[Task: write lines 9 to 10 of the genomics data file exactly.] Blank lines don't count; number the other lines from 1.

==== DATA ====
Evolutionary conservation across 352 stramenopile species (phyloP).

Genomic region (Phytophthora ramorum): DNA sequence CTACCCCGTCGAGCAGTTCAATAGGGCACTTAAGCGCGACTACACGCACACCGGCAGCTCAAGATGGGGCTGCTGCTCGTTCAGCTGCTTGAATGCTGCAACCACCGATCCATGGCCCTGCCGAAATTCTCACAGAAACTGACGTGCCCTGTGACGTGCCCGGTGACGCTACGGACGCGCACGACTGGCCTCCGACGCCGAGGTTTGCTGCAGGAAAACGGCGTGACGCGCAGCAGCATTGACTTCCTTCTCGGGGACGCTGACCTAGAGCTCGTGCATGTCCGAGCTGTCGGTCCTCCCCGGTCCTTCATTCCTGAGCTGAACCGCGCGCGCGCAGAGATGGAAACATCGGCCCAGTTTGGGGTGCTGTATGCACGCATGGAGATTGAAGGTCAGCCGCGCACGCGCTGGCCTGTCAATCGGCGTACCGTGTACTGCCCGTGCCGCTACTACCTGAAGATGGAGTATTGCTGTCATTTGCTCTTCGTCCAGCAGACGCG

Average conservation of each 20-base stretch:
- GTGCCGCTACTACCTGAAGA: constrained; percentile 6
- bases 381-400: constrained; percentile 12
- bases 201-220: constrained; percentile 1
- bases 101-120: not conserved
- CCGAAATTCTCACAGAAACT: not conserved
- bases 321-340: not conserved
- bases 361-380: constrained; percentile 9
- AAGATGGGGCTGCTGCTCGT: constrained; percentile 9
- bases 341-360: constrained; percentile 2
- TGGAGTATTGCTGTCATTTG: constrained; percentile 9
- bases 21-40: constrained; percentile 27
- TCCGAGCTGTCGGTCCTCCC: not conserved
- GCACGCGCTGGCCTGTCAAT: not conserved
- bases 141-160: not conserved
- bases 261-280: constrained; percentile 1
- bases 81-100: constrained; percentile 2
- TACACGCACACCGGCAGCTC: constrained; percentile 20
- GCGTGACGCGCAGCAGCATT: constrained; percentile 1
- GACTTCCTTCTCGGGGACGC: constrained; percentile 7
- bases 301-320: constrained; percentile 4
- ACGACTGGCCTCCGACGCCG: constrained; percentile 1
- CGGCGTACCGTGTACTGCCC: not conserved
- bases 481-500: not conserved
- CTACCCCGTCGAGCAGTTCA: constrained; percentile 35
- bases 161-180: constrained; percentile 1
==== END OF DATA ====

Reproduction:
- bases 321-340: not conserved
- bases 361-380: constrained; percentile 9